“There, where the river Sindhu joins the ocean, is a high mountain named Somagiri, possessing a hundred peaks and covered with tall trees. On its slopes dwell the Sinhas1 who carry whales and elephants to their nests. These are found on the mountain ridges and on the extensive plateaus, where wild elephants range, gratified with food, whose trumpeting resembles the roar of thunder. The monkeys, able to change their shape at will, should scour that golden summit, towering to the sky and covered with graceful trees.

“In the middle of the sea rises the golden summit of the Mountain Pariyatra, extending over a hundred yojanas. There dwell thousands of powerful Gandharvas, effulgent as fire, formidable and mischievous, resembling flames. O Valiant Monkeys, do not approach them nor seek to eat the fruits from that region. These fruit trees are guarded with ferocious vigilance by those mighty Gandharvas, nevertheless you should search for Janaki there, nor have you ought to fear if you preserve your monkey form.

“There is a mighty hill, the colour of emerald, shining like a diamond, named Vajra, covered with trees and creepers, an hundred yojanas in height and area; carefully search all the caves of that mountain.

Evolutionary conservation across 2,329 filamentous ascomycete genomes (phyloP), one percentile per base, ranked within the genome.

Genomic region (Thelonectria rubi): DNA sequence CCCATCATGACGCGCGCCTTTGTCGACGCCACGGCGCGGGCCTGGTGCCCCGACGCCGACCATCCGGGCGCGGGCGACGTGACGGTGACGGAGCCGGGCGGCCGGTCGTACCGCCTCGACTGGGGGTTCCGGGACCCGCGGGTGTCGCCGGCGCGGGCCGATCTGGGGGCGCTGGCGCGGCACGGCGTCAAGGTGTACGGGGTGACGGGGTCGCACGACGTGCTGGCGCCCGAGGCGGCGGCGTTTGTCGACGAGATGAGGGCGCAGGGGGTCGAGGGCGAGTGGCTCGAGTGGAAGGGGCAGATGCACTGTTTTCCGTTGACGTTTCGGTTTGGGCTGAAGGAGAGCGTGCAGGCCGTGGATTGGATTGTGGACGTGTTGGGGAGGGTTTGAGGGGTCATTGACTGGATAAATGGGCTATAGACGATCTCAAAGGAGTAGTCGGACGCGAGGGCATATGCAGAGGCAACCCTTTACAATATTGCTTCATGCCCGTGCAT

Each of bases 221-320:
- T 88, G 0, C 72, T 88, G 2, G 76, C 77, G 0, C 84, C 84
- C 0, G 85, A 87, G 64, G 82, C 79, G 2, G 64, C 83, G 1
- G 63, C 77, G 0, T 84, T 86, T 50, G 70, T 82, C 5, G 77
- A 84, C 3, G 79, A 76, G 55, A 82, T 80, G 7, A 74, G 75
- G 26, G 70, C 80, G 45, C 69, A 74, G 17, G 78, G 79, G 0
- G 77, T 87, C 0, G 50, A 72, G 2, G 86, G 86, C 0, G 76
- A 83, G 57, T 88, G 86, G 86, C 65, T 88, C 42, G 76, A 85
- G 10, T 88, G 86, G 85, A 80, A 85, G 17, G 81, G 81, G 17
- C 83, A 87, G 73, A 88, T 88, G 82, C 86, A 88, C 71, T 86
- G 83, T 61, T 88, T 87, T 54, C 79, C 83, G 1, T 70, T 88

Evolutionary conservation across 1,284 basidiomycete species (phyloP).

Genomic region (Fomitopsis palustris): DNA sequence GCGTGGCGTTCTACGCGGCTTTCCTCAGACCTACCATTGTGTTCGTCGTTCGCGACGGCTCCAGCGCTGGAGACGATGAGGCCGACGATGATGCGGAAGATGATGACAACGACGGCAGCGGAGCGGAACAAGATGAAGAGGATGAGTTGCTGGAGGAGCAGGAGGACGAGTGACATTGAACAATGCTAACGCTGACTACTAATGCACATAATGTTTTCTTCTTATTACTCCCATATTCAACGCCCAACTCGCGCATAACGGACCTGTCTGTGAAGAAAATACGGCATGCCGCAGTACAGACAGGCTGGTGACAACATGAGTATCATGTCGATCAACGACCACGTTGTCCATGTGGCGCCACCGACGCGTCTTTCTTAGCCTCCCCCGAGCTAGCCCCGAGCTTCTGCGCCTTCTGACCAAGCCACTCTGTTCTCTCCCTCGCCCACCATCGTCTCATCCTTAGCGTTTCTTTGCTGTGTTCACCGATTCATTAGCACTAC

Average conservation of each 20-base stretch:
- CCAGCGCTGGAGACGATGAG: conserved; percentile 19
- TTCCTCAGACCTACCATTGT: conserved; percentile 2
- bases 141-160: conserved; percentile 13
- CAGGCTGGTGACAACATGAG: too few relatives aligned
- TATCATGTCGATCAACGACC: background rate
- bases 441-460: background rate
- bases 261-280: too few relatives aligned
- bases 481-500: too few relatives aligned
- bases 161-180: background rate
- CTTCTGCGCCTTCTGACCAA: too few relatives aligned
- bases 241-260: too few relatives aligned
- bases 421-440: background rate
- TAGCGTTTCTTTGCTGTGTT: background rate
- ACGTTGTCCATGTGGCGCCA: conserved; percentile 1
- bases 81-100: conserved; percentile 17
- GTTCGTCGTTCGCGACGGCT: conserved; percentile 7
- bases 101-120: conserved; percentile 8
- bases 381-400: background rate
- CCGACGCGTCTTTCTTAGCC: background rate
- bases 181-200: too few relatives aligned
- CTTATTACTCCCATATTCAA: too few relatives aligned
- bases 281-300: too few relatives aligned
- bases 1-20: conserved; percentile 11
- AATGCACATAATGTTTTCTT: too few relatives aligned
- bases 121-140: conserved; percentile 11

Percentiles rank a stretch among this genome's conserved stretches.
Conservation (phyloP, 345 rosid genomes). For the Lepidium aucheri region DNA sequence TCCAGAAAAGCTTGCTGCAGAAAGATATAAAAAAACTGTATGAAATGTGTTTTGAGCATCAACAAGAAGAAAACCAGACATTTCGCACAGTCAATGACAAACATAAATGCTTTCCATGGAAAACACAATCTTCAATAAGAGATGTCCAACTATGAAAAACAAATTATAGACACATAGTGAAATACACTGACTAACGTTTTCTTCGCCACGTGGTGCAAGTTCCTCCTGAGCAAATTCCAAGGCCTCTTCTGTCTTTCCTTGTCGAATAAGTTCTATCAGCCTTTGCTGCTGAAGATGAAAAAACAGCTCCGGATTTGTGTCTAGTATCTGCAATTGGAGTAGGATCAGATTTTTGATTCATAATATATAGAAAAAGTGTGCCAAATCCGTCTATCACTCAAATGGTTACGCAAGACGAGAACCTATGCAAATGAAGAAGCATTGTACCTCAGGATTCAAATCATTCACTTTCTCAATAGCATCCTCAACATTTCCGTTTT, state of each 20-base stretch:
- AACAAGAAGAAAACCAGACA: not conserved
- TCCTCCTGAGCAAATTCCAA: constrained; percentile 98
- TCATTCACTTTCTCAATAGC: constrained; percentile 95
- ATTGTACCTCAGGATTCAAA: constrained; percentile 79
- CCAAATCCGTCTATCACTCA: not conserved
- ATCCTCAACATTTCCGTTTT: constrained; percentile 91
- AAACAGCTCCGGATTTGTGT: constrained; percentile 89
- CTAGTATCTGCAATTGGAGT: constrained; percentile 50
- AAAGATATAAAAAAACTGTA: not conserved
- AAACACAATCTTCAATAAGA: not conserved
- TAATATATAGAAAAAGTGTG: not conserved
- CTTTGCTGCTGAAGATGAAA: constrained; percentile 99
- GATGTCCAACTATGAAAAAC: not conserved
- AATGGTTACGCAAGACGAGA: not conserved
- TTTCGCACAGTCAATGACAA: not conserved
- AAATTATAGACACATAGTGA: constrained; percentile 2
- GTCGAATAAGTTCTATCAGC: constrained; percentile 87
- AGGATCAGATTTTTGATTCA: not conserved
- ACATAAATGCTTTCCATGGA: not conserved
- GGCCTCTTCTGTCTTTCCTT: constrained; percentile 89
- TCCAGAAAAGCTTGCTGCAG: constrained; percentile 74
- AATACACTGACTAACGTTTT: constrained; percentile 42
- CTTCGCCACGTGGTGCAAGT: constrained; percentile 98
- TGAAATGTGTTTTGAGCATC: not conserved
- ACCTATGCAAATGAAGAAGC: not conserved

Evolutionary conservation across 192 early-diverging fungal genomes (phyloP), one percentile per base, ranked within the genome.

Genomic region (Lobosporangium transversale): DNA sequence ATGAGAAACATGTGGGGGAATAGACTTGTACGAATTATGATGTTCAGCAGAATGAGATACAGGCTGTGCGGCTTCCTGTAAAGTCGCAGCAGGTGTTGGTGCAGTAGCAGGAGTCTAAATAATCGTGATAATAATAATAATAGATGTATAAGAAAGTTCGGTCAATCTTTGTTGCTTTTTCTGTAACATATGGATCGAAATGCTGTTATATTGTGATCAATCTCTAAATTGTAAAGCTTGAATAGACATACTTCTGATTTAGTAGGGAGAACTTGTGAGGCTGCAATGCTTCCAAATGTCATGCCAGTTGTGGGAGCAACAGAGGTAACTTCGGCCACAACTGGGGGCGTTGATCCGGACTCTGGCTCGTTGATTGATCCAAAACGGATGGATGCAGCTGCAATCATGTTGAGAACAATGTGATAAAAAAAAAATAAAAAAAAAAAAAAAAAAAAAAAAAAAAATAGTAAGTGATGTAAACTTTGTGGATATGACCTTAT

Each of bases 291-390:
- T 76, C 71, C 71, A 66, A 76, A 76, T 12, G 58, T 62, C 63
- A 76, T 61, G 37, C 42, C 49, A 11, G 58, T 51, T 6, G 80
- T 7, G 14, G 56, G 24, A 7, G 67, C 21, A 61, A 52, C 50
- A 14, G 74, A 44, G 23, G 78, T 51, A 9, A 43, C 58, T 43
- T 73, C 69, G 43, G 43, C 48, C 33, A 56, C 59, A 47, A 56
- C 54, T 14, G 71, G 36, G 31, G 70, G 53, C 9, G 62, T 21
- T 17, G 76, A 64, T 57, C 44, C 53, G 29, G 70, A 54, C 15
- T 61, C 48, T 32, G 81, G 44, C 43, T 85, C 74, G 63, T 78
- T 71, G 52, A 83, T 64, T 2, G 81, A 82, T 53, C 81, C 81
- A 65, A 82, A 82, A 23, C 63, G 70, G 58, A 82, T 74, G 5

“In the fourth quarter of the ocean is the Mt. Charavat; there Vishvakarma forged the discus Sahasrara, which together with the conch was taken possession of by Shri Vishnu when he had slain Pancajana and the Danava Hayagriva. In those deep caverns and amidst those charming slopes, search for Ravana and Videha’s daughter with care.

“Beyond, rising from the depths of the sea, is the mighty mountain, Varaha with its peak of pure gold which measures four and sixty yojanas. On it is the golden city named Pragjyotisha where the giant, Naraka, dwells. There do you search for Ravana and Vaidehi among the beautiful plateaus and huge caves.

“Passing beyond that foremost of mountains, revealing glimpses of the gold in its depths, you will come to the Mountain Sarvasauvarna with its many fountains and waterfalls; there elephants, wild boar, lions and tigers roar ceaselessly on every side, filling it with their clamour day and night. Then there is the mountain named Megha where the Gods crowned the fortunate Mahendra, he of the bay horses, the Vanquisher of Paka. Having passed that mountain protected by Mahendra, you should repair to a range of sixty thousand golden hills, bright as the rising sun, casting their light on every side and embellished with blossoming golden trees. In their midst rises the monarch of mountains, Meru, the foremost of hills, on whom Aditya, well pleased, conferred a boon saying:—